Hop Pickers

Hop pickers from the turn of the 19th Century. We can thank the unforgettable Ezra Meeker and other early settler in the Puyallup and Auburn valleys for the beer maker’s essence that grew so well on all sides of the city that were not water. I’ve been researching and writing about Tacoma’s brewery district and it has led me to a trove of summertime photographs, that capture the diverse seasonal workforce that harvested the crop. Meeker called them the people in the hop gardens, the women, the kids, the people with dark skin and the people who worked for the day pay. Strange that they don’t stand in groups within the group photographs. They are blended together by the act of harvest and the equality of the work they are doing- more joy than struggle in their expressions, more familiarity than distance in their poses, more purpose than boredom on their faces. The first photo shows Ezra Meeker with his people about the same time he stood up to a mob determined to drive the Chinese community out of Tacoma and 30 years after he voted to acquit the Puyallup tribal leader Leschi. In most of the group photos from this era, people are assembled to be remembered for their likeness, their uniforms, organizations, religions or achievements. The hop pickers are none of that.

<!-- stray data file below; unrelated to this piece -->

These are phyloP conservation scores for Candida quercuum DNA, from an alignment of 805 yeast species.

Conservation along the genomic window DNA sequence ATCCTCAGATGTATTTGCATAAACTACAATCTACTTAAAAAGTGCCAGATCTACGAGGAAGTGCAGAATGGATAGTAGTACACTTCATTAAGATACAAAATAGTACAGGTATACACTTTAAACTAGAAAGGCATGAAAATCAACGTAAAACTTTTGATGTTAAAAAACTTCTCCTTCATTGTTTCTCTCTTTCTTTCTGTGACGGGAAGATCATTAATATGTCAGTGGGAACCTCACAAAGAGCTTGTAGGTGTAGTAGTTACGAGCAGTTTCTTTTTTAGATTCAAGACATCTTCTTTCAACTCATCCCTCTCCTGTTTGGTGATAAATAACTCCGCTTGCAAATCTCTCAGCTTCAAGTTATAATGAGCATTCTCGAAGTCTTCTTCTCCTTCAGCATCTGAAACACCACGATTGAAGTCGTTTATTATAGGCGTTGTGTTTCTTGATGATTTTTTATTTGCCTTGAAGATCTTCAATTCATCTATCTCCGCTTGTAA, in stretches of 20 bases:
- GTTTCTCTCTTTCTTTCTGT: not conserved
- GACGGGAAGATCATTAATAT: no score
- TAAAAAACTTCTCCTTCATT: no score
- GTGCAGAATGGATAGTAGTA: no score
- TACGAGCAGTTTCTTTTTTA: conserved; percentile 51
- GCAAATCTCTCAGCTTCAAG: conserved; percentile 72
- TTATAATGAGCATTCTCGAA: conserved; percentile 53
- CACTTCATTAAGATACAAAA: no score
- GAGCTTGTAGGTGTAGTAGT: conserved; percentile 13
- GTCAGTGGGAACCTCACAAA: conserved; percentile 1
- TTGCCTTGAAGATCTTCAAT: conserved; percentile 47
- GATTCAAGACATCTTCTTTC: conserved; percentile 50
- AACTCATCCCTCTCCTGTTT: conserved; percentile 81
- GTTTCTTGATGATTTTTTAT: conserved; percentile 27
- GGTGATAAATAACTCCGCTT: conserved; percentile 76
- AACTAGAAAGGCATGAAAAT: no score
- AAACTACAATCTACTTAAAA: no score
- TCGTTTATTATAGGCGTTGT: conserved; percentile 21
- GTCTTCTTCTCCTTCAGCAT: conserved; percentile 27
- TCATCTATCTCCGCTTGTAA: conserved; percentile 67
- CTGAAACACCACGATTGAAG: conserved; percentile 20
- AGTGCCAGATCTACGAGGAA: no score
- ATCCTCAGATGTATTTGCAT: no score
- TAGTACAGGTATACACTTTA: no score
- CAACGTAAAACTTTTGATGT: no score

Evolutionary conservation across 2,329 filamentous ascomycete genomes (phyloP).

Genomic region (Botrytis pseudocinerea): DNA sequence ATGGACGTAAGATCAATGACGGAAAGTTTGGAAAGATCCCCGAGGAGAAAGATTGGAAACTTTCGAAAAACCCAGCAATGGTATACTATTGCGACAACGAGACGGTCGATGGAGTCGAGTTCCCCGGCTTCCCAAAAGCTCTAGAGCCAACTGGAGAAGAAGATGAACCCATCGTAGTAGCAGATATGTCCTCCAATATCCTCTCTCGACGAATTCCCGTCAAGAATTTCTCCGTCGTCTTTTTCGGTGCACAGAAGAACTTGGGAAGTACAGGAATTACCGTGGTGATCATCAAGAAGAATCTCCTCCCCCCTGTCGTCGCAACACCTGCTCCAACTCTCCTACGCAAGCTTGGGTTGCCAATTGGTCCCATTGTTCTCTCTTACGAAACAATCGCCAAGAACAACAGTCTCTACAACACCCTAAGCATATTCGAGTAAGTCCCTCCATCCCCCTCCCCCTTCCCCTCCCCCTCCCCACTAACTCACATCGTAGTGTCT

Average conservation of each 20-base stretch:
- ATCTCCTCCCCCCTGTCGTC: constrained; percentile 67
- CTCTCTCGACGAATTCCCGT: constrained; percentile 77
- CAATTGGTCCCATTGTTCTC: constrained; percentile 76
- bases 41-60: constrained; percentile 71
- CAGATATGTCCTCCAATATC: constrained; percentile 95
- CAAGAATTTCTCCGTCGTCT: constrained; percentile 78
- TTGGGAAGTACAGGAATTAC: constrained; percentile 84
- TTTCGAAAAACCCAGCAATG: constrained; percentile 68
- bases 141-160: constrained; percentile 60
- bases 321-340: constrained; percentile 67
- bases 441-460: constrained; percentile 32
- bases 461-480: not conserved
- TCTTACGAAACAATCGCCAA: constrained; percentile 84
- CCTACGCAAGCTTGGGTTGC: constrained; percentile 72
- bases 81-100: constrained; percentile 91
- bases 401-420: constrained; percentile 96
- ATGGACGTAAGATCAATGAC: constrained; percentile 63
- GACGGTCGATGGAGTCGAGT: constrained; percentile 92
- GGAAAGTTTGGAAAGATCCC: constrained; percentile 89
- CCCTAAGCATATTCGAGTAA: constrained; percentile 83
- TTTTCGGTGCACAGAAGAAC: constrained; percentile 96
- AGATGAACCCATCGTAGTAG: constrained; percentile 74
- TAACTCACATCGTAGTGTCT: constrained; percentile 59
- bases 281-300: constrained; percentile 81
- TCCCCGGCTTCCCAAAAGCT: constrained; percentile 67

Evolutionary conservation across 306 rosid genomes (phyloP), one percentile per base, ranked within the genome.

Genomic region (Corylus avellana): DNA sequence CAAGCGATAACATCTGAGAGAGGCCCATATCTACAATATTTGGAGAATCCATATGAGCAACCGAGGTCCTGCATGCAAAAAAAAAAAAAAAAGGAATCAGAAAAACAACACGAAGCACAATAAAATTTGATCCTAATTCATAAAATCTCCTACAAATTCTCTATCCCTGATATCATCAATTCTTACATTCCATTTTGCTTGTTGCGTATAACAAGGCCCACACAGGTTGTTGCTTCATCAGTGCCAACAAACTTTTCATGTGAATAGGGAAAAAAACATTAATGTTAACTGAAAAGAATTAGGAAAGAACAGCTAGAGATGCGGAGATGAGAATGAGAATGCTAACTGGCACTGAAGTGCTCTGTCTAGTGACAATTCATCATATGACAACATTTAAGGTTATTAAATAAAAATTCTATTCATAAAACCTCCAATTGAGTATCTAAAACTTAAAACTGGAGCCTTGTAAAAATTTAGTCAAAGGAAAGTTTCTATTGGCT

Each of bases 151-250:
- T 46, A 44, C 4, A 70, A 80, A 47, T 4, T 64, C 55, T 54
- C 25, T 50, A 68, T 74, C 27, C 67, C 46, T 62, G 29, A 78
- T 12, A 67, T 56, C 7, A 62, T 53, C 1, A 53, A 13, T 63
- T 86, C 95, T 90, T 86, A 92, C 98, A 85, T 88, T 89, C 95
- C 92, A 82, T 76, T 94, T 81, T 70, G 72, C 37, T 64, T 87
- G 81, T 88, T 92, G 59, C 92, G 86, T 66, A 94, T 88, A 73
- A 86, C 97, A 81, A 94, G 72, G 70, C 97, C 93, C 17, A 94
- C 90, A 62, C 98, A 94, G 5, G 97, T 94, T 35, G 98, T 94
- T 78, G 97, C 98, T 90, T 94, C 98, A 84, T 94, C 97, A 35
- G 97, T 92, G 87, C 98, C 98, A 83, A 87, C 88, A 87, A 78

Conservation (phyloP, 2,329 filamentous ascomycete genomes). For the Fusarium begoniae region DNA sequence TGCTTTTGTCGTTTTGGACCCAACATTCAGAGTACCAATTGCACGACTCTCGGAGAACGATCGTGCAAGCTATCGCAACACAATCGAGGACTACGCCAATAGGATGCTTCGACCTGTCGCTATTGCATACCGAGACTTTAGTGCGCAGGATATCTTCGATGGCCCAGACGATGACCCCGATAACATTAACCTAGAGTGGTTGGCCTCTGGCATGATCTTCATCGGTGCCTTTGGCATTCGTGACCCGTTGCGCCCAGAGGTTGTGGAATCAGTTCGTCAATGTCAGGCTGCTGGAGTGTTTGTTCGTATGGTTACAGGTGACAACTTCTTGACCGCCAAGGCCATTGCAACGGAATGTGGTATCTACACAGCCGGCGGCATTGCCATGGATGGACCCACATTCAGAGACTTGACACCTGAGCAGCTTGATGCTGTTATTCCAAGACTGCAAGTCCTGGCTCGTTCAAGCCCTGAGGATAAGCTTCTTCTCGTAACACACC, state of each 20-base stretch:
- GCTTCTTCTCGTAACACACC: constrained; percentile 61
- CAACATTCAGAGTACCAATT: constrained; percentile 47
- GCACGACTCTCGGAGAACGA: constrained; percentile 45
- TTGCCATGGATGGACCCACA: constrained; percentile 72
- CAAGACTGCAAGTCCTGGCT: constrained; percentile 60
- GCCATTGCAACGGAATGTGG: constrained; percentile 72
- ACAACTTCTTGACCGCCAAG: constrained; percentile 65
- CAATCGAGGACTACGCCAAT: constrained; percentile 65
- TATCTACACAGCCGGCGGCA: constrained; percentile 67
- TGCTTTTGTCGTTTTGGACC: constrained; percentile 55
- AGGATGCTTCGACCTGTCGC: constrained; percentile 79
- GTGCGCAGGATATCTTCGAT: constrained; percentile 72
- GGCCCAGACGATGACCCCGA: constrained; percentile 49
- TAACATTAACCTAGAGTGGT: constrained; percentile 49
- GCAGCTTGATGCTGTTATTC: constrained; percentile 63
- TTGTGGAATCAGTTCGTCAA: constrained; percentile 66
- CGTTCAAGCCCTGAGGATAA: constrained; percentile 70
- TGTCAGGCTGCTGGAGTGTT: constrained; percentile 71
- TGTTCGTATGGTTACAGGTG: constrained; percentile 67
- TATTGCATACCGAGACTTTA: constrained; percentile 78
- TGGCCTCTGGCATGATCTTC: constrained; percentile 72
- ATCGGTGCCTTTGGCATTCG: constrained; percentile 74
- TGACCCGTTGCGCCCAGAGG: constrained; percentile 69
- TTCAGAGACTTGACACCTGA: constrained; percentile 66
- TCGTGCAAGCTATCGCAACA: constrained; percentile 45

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This site is about the way history, in this case of a city and it's surrounds, is remembered or recorded in stories and small bits of memory. It's also about the way images and stories go together, how they inform and enrich each other and how we as thinking people fill in the content between a narrative and a visual document. So here is my city in time past, the way it looked and the people and events that create its character. For more than 20 years I have taught a 5 credit course on the History of Tacoma at the University of Washington Tacoma. With an average of 30 or 40 students a year, each doing a research paper as their primary focus for the course, I have benefited from many paths of inquiry and many researched and assembled stories. Here are some of them in the retelling along with the treasures of photographs and images in the collections of the Washington State Historical Society, Tacoma Public Library, University of Washington Digital Archives, Washington State Archives at the Office of the Secretary of State, Library of Congress, Washington State University, Alaska State Library, and many other archives, libraries and private collections.

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